How to Cool Your Home Naturally – Part One covered some of the larger scale things you can do to keep your home cool. You’re probably not going to make large-scale changes to your home and you might not want to invest in awnings and there’s only so much you can do with your appliances. What you really want to know is how to simply use your windows to make your home cooler. This is where window magic comes in. (And this is my favorite part!)
My version of home cooling involves using fans. You have to decide where that fits into your desire to cool your home naturally. Fans also use electricity, of course. Looking at this site, it says an A/C might be 3500 watts and a box fan on high 100 watts. Think about it, do your own math, and draw your own conclusions. You also might be looking at non-A/C options just because you don’t have an A/C, while box fans are readily available and pretty cheap. Either way, read on for tips on using your windows and fans to make your home cooler.
- Your windows need to be able to open and close and they all need to have screens. If you’re in an older home, this might mean you have to get some tools out to scrape open windows that have been painted closed. If you’re renting a house, some states and cities require the landlord to provide screens for all windows, so that’s something you can look into.
- My instructions use box fans. These are the large, square fans that sit nicely in most windows and cost about $10 at Wal-Mart. How many you need depends on your house layout and your preferences. If you don’t know, start with two until you know you want more.
- I use an indoor/outdoor thermometer. This isn’t necessary, of course, but through that link you can find them as low as $10 on Amazon. This helps me find the exact right time to switch the windows.
- One extra option is ceiling fans. Ceiling fans help move air around in your house, which is good for just a window/fan system. Also, when you’re being blown on by a fan, your temperature perception is up to 3 degrees cooler due to evaporation from your skin. This means sticking a ceiling fan (or another kind) in a room can give you 3 bonus degrees without doing anything extra.
- You should keep your interior doors open. You want to get as much circulation in your home as possible.
What to Do With the Windows
The easiest thing you can do is this: when it’s hotter outside than inside, close all your windows. When it’s cooler outside than inside, open all your windows. Right now at the Wallow, the morning cross-over comes between 8:00am-9:00am. The evening cross-over comes between 7:00pm-8:00pm. This is where the indoor/outdoor thermometer comes in, because this is going to vary everywhere and throughout the season. Using a thermometer enables you to maximize your cooling time very precisely. If you leave your house in the morning before the cross-over time, you need to close the windows anyway.
If you’re home at the right times, and don’t mind watching the thermometer, here’s another thing that I do. Instead of waiting until it’s hotter outside than in, I keep an eye on the thermometer to find the time when the temperature inside the house starts to rise. Even if it’s still cooler outside, I close all the windows. This means I’m sealing up the house at its lowest temperature.
If you’re not going to be awake at the morning cross-over time or might otherwise not be there to make the switch, before you go to sleep or leave the house, at the very least, close up and cover the windows on the east side of the house. The moment the sun hits the east side in the morning, you’ll start to gain heat there, so these are the most important windows to have taken care of before the morning.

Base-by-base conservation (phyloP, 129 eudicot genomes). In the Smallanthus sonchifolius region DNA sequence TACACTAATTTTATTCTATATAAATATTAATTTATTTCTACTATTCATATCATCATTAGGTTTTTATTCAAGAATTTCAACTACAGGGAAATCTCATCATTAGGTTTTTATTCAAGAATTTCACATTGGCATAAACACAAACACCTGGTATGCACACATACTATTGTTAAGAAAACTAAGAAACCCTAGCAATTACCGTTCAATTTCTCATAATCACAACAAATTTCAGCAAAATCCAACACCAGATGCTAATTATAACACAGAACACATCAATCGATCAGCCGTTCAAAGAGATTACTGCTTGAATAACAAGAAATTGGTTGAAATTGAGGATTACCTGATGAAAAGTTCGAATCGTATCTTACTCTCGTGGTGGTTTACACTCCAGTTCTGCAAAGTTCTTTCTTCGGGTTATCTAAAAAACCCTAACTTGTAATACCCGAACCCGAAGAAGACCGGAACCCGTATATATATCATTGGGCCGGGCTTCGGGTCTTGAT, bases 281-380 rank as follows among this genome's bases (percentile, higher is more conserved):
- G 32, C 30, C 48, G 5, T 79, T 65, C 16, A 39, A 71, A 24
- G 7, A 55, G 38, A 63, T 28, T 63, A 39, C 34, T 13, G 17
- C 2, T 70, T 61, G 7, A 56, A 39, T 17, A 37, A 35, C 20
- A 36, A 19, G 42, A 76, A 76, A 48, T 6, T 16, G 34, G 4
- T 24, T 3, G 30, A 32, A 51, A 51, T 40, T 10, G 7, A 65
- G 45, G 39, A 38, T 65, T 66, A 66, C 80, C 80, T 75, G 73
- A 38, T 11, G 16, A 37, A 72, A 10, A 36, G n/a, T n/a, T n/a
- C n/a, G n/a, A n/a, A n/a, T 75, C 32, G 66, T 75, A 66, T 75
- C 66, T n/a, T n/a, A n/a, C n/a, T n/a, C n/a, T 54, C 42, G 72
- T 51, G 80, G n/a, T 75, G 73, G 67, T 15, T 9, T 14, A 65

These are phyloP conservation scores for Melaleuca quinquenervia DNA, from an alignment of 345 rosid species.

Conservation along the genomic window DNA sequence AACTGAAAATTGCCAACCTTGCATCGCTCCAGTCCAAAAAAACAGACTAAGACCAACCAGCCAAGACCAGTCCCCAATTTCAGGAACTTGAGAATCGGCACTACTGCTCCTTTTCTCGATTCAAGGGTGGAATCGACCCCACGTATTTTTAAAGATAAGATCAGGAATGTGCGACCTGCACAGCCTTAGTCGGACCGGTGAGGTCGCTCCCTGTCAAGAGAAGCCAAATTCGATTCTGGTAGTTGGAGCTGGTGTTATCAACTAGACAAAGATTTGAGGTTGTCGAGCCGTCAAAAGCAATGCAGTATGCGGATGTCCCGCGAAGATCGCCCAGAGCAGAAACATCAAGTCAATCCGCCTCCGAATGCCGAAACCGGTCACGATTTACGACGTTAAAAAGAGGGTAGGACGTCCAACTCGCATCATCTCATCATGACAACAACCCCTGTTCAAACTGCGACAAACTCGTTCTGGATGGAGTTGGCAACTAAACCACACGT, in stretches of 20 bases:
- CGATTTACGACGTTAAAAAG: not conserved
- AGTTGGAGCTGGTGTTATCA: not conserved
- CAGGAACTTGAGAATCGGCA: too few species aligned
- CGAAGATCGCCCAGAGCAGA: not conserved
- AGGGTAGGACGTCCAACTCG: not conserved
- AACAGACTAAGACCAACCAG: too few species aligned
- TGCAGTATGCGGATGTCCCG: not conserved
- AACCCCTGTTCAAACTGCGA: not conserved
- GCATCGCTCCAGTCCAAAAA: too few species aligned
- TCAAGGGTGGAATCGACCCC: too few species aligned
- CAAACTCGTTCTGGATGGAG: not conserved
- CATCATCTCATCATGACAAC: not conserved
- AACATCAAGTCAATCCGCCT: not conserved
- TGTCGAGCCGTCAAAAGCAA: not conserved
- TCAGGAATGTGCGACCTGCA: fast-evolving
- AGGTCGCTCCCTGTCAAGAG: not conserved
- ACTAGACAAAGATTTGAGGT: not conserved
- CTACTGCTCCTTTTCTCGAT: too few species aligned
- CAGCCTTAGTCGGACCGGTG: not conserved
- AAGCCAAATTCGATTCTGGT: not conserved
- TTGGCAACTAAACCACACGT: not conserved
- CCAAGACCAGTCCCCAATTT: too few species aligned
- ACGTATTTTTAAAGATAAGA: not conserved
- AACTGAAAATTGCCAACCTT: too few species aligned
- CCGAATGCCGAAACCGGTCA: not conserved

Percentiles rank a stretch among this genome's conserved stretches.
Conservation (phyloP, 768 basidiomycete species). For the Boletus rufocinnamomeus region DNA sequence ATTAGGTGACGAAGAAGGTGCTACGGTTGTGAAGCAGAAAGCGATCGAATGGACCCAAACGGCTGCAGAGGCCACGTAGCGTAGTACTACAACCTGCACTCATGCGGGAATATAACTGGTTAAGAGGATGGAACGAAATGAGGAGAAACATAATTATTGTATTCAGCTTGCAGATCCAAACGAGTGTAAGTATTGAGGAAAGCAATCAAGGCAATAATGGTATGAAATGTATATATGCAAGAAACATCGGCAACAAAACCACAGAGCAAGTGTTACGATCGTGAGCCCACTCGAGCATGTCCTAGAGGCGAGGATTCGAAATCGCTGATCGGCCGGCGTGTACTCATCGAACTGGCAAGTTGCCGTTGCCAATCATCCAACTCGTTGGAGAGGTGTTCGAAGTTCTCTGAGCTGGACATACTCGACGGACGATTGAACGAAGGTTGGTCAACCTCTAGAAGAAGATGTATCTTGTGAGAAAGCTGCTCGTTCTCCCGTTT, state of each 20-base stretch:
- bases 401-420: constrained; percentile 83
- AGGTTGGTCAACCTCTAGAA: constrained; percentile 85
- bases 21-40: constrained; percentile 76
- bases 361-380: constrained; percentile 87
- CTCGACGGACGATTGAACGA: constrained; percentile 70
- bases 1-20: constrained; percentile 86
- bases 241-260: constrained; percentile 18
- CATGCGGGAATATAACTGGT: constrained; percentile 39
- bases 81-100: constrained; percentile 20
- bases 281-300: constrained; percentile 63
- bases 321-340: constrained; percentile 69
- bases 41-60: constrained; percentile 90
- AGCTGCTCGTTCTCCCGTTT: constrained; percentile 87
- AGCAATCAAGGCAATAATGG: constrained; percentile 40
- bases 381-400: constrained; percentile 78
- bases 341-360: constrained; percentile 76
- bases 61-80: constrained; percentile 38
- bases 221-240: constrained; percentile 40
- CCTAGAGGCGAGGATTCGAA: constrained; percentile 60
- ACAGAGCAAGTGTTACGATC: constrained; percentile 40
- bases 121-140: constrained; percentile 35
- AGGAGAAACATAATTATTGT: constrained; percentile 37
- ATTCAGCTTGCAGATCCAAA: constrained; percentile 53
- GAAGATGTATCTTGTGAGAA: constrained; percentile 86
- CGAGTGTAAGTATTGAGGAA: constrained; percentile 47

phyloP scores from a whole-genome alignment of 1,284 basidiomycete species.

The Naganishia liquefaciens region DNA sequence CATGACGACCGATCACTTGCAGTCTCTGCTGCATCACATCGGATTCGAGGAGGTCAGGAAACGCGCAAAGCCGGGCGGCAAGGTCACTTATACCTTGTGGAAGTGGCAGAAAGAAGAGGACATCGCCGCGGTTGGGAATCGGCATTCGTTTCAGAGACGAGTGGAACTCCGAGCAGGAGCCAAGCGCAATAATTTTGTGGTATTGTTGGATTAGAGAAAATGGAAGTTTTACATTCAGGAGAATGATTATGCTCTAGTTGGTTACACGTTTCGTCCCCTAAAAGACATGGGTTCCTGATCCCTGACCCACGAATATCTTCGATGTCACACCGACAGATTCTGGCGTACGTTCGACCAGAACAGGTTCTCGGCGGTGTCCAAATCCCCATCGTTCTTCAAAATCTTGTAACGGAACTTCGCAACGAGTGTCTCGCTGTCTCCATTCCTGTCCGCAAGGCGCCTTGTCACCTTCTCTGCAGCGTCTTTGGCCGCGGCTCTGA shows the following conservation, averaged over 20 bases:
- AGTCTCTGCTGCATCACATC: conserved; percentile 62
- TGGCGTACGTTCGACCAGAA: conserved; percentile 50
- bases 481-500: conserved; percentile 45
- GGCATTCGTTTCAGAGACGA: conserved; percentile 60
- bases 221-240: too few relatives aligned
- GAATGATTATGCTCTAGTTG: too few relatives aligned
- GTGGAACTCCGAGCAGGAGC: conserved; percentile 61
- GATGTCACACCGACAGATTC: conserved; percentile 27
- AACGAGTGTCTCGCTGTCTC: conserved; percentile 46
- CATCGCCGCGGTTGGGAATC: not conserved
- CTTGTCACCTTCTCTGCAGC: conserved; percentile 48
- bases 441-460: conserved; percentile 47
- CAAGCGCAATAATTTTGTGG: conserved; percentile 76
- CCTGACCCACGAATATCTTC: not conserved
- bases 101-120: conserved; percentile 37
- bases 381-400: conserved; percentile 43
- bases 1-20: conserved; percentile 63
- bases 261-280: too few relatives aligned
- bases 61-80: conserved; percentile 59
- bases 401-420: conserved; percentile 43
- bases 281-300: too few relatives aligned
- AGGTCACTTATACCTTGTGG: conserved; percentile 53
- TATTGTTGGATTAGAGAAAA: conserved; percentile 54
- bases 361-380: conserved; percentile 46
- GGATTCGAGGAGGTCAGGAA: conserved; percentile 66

What to Do With the Fans
First, remember that fans only go in the window when the outside air is cooler than the inside. Otherwise, the whole house is closed up tight!
For a two story house, you want to increase the air coming in the first floor and increase the air going out the second floor. Hot air rises and you want to help it along getting out of your house. You might try putting a fan blowing in on the first floor and a fan blowing out on the second floor. Or two fans blowing out on the second floor. Experiment with your fans to find what works the best with your layout. If you have rooms that don’t get good airflow, such as a room kind of stuck back in a corner, or if you have rooms with excess heat, such as a computer room, you might add an in or out fan in that room, too, to help it’s circulation.
Our house at The Wallow has a skylight in a loft. I actually rigged up a box fan to blow out the skylight. Then we have two box fans pointing in on the second floor, one in a computer room and one near the loft with the skylight. We’ve found that due to our south facing covered porch, the downstairs stays cool enough without fans blowing in on the first floor. The right configuration will be different for you. You’ll have to experiment.
For a one story house, put one fan blowing in on one side of the house and a fan blowing out on the opposite side of the house. If there’s a breeze in your area, it might work best to only open the windows on the two sides that are the direction the wind is blowing. Then aid these windows with fans, coming in with the wind and out on the opposite side. A windsock is a very easy thing to create and put in your yard to help you determine the direction of the breeze.
What About You?
So far, using all these tips has worked wonders at The Wallow. We’ve got a lot of things going in our favor, though: the south porch, the skylight, the fact that we’re not surrounded by city, and the relatively mild outdoor temperatures overall.
Have you tried cooling your house without A/C? What things have you found that helped? How did it work out? I’d love to hear about it in the comments.